Get in the great outdoors

Written by on 3 July 2014

The picture of a happy mother and son could have been any family snap.
What it didn’t show was that the mum was a recovering heroin addict and her wee boy had never been allowed to spend a night in his own bed, remaining with foster carers instead.
Speaking at the John Muir Conference in Perth, Dr Jason Leitch, a former surgeon and now clinical director of the Scottish Government’s Quality Unit, said the family gave him hope. Not long after the picture was taken, the boy had been allowed home under supervision – a move which has now become permanent.
The picture and its moving back-story seemed an unlikely one to feature at a conference attended by conservationists marking the centenary of the Scottish-born naturalist, but that was the point.
“If you can’t relate what you do in some way to [the boy’s] future,” said Leitch, “if what you’re about is only conservation of the natural habitat – I don’t really get that.”
This issue, Holyrood examines the ‘Health of the nation’ and while linking environment and health is nothing new – just look at carbon emissions and their impact on air pollution – it has seldom been done in such stark terms.
Leitch’s 25 minutes on stage set out just how the natural environment can be a tool to improve the health, wellbeing – and life expectancy – of a nation. A nation where there is a considerable gap between how long people, particularly young men, are likely to live compared to the rest of Europe.
Put simply, going outside will make stuff get better. Leitch said: “Green exercise has been shown to be more effective than comparable activities undertaken indoors.”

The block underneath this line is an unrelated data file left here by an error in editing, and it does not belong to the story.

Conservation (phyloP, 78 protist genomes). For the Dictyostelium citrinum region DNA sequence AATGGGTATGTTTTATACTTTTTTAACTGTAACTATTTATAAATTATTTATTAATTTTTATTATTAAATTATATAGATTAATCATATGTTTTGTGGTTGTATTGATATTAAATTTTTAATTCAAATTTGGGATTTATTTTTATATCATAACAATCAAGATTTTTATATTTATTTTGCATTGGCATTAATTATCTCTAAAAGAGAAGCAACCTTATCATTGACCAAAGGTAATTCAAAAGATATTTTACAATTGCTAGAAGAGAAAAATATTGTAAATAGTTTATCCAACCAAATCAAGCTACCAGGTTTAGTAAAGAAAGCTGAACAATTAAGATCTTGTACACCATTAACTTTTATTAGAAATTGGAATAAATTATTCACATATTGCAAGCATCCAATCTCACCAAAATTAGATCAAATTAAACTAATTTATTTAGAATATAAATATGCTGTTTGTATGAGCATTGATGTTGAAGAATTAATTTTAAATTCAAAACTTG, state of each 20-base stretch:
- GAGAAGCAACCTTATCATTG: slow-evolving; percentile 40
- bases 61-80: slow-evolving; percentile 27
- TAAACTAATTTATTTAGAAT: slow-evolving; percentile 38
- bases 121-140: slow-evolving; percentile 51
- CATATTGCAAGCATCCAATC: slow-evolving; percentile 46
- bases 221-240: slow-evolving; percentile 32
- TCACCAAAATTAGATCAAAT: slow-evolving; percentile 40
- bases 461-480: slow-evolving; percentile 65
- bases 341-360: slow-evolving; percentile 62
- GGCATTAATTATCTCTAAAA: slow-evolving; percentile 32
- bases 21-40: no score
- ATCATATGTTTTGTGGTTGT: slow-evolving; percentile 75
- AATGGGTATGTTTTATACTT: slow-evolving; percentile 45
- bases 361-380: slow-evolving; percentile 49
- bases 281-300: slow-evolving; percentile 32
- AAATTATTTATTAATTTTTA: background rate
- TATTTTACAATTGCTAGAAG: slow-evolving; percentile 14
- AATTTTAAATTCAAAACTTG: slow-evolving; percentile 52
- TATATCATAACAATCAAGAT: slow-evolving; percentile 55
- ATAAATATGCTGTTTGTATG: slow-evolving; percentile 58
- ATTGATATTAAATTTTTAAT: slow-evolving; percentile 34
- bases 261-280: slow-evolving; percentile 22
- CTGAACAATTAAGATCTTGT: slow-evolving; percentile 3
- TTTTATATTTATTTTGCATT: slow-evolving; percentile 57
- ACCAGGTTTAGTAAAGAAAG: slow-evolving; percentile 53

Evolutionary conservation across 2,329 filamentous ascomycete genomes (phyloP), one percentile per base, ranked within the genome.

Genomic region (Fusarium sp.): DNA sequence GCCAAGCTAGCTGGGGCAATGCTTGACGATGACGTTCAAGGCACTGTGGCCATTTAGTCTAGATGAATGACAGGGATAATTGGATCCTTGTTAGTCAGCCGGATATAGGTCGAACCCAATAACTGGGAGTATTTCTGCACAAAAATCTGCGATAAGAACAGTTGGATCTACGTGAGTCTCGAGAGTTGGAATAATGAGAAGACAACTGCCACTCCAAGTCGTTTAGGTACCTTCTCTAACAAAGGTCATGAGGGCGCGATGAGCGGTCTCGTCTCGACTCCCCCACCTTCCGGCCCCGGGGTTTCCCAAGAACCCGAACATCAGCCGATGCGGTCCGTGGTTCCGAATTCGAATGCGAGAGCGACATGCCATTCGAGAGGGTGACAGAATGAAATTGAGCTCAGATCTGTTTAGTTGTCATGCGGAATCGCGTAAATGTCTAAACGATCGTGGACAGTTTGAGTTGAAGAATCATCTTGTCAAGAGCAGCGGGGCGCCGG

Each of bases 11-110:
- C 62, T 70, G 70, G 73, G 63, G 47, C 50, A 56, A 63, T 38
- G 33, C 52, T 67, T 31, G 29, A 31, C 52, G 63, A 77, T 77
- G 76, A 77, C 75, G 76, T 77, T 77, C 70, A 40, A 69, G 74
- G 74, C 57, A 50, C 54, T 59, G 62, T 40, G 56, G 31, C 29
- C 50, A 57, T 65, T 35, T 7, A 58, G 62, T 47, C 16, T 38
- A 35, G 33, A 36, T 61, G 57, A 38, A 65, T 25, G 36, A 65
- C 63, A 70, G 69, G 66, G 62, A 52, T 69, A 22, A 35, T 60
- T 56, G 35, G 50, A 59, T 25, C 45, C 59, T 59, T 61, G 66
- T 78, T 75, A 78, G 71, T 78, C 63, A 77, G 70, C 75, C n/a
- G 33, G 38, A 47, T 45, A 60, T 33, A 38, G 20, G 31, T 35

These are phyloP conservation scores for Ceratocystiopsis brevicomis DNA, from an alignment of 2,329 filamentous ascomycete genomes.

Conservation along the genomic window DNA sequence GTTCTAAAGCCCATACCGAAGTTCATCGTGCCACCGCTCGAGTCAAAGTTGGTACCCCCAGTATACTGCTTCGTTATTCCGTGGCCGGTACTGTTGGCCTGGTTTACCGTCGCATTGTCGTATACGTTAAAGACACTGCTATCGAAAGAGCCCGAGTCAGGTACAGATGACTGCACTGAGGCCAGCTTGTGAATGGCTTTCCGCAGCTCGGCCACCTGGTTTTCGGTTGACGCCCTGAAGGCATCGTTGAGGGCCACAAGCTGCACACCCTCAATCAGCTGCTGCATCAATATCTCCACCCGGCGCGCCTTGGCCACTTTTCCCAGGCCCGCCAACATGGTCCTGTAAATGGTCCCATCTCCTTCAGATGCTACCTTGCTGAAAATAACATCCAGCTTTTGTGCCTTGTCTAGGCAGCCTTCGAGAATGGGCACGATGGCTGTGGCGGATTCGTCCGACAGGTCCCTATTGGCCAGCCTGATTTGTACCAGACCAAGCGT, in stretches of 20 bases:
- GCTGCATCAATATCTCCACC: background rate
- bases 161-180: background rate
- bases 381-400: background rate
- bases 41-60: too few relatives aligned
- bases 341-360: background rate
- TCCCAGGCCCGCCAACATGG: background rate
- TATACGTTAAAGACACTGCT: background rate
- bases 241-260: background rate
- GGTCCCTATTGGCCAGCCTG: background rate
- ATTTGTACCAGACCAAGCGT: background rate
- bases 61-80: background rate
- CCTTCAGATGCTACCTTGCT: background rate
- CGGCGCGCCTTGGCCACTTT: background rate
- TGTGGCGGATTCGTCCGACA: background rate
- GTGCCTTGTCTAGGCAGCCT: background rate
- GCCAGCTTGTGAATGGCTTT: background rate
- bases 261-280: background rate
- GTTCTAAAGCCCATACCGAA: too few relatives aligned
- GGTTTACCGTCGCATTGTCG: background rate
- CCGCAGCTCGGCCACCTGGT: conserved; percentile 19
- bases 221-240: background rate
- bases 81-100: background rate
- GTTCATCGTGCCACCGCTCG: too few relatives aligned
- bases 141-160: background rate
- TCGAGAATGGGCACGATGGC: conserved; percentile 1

Conserving the nation’s more attractive parts can be lost in the clamour for space on the news agenda alongside important issues like welfare reform, food banks and inevitably, Scotland’s constitution.
But the idea that taking care of the green areas is not just some side-dressing but essential to increasing both the quality and the longevity of people’s lives, means the issue should be given sufficient weight.
There is an important caveat, though. It has to be for all – not just the privileged.
Leitch highlighted to his audience it was important that the accessibility of places like the two National Parks is properly considered.
He said: “I understand we don’t want five million people with their KitKat wrappers suddenly in the Cairngorms, I realise it’s a balance, but surely it’s not a balance just for the middle classes with posh walking boots.



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